Family Tree Maker for Mac Replacement Search – Part 2

My Search for a Family Tree Maker for Mac Replacement.

 Part 2

I decided to go back to looking at Mac specific products. The difficulties of working with C: and F: drives and lack of adequately accessing my file system was too frustrating.

Heredis

I blogged about Heredis in 2012 (See: Heredis 2.1.0 (Mac Version))
and again last June (Heredis 2015).
What I didn’t mention on my blog was that I only used it for three of the dozen or so family trees I manage. I liked a lot about it but the surname issue I mentioned before and the cumbersome process of associating my source and citations to a fact, event, or location that I couldn’t seem to overcome caused me to continue working with Family Tree Maker for Mac 3 with my larger trees and not convert them to Heredis. I tried working with it again in earnest and decided I might use it, but I thought there must be something I like better.

Gramps

Gramps is an open source program for managing genealogical data. There were quite a few things about it that I liked. (No cost is good.) I liked how you could focus upon an individual and not be burdened by family unit information. The way you could enter relationships that didn’t include marriage yet did include children was nice. However, the proof of the pudding was how it handled entering source/citation/textual data then associating it to multiple facts involving multiple individuals. Again, I found it cumbersome. I only gave it a few hours and I think I might have figured out better processes to handle it, but I decided to continue and research some other products.

Mac Family Tree

I had version 5.5.5 several years ago and see that they have updated it several times since. The latest is Mac Family Tree 7. I downloaded their demo version, 7.6.2. It is supposedly the same as their paid version except you can’t import, can’t save, and can’t print. So, I began putting a tree together using my process for documenting a source and then associating it was individuals and their facts and/or events. Not bad — certainly better than Gramps and Heredis and much simpler than RootsMagic. I decided that it was definitely a contender, but I wanted to continue.

Reunion

One of the many websites I looked indicated that they thought Reunion was the best. I had Reunion 9 a number of years ago and liked it. I used it until I went to Family Tree Maker for Mac (FTM4M) because I wanted the replication to Ancestry Trees that FTM4M allowed. Their new version, Reunion 11, has a free evaluation version that allows for 50 people, no import or export, watermarked reports and some other limited features. Luckily, it allowed enough functionality for me to test my work processes. Wow – I was impressed.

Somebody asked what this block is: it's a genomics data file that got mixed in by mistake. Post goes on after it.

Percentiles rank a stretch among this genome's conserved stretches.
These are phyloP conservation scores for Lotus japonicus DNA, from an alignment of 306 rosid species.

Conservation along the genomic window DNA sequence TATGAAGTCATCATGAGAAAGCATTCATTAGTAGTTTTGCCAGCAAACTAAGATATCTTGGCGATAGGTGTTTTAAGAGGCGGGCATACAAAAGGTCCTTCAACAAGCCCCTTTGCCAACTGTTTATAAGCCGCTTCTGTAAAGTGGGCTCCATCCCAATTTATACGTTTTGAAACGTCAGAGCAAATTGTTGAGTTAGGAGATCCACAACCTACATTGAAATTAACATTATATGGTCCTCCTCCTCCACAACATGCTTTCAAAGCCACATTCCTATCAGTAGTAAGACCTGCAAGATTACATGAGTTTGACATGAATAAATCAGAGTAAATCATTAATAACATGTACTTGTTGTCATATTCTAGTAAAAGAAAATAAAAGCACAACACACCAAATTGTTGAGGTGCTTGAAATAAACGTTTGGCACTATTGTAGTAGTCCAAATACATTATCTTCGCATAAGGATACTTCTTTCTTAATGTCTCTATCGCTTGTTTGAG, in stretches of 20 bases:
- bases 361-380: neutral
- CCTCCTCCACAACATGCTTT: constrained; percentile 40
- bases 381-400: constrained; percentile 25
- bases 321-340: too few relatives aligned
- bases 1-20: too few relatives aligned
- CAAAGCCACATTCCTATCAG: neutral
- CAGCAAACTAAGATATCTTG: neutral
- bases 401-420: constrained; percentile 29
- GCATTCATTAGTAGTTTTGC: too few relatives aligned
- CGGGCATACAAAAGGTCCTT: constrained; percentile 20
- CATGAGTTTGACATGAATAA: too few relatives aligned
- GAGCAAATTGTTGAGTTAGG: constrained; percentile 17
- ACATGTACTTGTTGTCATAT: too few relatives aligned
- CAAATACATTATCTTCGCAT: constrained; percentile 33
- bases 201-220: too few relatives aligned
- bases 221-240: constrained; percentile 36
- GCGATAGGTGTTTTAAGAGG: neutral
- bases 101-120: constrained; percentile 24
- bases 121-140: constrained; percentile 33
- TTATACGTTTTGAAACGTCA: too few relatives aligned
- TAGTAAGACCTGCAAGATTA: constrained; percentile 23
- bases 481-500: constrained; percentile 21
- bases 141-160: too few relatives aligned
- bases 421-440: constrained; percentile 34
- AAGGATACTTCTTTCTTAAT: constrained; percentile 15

I really loved how you can put almost anything you want on the left side of the screen, including sources. Then you can enter your facts, events, or notes and drag and drop the appropriate source citation to the fact. It was a really a smooth process.

Reunion, like many other systems, doesn’t deal well with multiple names. For example, my grandfather was born Clifford Durwood Brown. He went by Richard Durand for many years (married and had two children) and then changed his name to Richard Earl Brown. RootsMagic handles that really well. Most other genealogy programs don’t. Many require you to pick one name as the individual’s name then make aliases for the other names. Reunion has a few suggestions. In the case of my grandfather, I could use Richard Earl Brown because that was his name at his death. I could also use Richard Durand because that is the surname that most of his children were raised with the Durand surname. In either case, Clifford Brown would be an alias or “AKA.” It just doesn’t seem right to me to make someone’s birth name an alias. They mention the problems with that as the alias names don’t show up in the indexes reports.
They also suggest using brackets to for the alias names. For example, my grandfather would be: [Clifford Durwood] Richard Earl for his first and middle name and [Durand] Brown for his surname. It just seems cumbersome confusing. I wish they did what Roots Magic does where both names are entered and are visible in the indexes with the aliases identified by a prefix of “+.”
I wish that Roots Magic, or Legacy Family Tree for that matter, made an actual Mac product. Until they do, I’m going to use Reunion and hope they can improve their multiple name handling issues cause the rest of Reunion seems to be just what I’m looking for.
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